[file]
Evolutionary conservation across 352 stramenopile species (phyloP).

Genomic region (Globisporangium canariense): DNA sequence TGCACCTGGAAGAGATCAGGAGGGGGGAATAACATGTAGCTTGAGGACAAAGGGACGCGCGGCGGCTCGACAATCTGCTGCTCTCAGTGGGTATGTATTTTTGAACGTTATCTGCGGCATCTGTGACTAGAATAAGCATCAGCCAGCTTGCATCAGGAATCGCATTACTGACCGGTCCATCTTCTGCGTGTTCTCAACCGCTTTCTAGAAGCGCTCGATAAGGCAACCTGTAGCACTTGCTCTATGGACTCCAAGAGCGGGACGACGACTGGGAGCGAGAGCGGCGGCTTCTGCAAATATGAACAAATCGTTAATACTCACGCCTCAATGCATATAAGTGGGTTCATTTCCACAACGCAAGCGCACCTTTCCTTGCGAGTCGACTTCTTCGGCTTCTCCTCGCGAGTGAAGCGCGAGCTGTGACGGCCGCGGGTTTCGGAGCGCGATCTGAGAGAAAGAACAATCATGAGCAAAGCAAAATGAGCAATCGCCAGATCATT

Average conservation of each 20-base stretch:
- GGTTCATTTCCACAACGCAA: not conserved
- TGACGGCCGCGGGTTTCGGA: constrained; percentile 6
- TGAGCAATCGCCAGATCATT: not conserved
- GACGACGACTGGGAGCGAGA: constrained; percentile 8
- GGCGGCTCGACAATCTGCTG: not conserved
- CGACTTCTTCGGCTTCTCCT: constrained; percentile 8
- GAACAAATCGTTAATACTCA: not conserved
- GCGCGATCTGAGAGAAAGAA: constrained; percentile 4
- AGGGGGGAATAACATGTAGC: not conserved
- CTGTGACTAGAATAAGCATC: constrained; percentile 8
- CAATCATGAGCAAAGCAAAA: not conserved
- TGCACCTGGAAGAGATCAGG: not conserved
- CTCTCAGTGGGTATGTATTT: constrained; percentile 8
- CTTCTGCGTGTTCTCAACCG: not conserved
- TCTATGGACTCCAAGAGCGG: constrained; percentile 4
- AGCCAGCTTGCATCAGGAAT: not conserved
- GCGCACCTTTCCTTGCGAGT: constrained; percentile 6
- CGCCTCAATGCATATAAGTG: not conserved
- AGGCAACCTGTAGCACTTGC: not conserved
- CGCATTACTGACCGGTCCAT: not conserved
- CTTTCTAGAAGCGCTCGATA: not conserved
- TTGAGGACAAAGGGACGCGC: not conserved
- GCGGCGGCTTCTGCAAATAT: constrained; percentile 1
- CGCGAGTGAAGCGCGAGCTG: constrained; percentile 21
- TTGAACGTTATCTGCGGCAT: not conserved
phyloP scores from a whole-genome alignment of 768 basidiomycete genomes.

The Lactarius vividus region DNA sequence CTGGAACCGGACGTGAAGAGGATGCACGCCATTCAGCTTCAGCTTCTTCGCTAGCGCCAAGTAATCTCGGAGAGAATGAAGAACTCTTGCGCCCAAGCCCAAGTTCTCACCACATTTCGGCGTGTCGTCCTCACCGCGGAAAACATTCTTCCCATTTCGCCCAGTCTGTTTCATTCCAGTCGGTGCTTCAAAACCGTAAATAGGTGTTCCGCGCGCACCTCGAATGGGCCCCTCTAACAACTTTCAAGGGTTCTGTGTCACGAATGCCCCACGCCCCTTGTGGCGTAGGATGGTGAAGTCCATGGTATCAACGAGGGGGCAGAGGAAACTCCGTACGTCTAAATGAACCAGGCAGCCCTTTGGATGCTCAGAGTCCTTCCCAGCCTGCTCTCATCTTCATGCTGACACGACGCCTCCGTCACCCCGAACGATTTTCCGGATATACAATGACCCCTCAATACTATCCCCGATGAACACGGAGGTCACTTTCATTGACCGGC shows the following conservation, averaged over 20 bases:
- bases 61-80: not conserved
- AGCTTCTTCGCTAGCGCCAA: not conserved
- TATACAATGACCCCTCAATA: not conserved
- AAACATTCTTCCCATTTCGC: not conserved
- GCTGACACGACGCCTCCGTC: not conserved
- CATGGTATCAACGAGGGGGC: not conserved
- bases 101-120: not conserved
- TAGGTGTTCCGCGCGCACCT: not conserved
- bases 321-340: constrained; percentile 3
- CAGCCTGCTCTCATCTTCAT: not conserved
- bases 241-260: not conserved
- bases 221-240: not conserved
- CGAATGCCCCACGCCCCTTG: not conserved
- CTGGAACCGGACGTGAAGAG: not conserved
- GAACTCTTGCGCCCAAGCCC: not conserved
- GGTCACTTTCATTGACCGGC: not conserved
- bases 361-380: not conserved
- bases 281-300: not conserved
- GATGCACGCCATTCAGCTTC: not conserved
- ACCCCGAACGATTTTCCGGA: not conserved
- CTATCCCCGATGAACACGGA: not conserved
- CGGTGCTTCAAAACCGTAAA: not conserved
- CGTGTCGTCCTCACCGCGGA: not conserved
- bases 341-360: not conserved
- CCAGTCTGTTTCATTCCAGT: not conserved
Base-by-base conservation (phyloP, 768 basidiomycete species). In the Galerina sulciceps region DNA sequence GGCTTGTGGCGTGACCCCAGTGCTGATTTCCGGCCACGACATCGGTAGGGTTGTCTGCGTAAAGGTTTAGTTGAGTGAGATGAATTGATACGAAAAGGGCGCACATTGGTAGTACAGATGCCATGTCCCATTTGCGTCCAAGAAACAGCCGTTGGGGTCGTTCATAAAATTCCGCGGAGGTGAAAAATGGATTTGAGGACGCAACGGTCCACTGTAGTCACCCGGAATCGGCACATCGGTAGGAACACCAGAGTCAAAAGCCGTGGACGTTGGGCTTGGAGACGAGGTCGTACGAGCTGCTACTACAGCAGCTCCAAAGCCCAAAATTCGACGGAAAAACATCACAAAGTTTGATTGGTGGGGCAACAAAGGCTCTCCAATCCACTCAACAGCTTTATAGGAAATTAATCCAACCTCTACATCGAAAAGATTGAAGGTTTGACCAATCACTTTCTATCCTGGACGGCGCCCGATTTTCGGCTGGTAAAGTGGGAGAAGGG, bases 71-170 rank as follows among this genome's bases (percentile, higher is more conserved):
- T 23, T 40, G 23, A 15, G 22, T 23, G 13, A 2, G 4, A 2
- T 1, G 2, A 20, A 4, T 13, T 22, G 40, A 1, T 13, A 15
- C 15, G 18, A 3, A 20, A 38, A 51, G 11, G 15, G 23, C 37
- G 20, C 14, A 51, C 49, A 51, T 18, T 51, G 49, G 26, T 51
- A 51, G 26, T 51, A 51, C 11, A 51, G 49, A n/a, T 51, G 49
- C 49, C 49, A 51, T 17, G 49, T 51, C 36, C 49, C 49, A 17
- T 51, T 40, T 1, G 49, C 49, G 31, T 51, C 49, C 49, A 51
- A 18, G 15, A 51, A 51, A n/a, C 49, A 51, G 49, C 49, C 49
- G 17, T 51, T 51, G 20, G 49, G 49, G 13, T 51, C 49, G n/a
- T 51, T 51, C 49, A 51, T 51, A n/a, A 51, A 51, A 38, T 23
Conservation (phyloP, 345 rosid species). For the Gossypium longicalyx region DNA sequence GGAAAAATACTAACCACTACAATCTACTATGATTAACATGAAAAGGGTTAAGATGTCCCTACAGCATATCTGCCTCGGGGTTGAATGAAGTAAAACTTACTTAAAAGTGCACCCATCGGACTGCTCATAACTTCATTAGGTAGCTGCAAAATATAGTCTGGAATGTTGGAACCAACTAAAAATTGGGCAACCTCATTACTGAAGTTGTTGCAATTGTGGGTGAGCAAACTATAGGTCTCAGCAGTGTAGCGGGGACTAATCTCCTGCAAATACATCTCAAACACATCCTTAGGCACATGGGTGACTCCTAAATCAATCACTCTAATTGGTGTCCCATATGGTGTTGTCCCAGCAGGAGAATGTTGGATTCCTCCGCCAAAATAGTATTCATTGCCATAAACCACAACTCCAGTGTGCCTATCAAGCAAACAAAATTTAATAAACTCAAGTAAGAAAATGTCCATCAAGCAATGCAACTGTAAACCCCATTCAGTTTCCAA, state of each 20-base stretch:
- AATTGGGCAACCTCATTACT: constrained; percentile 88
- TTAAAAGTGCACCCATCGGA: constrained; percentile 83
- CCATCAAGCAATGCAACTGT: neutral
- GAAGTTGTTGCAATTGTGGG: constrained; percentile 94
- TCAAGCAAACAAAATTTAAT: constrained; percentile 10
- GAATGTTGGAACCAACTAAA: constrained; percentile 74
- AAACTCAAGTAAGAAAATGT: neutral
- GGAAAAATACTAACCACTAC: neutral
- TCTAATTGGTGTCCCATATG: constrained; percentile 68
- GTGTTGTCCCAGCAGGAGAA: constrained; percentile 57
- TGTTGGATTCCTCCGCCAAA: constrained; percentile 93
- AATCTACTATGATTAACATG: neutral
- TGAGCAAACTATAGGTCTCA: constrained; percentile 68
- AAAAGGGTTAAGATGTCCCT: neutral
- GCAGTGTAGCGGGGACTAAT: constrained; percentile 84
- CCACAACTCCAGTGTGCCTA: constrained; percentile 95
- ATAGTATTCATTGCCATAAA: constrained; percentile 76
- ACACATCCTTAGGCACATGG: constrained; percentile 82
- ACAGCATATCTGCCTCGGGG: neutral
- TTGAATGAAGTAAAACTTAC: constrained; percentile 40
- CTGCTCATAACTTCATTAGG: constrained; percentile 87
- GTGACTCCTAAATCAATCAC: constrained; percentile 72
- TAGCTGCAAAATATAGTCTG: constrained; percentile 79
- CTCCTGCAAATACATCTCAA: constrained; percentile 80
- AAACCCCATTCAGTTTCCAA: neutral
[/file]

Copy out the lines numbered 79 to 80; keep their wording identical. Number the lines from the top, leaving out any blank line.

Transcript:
- AATCTACTATGATTAACATG: neutral
- TGAGCAAACTATAGGTCTCA: constrained; percentile 68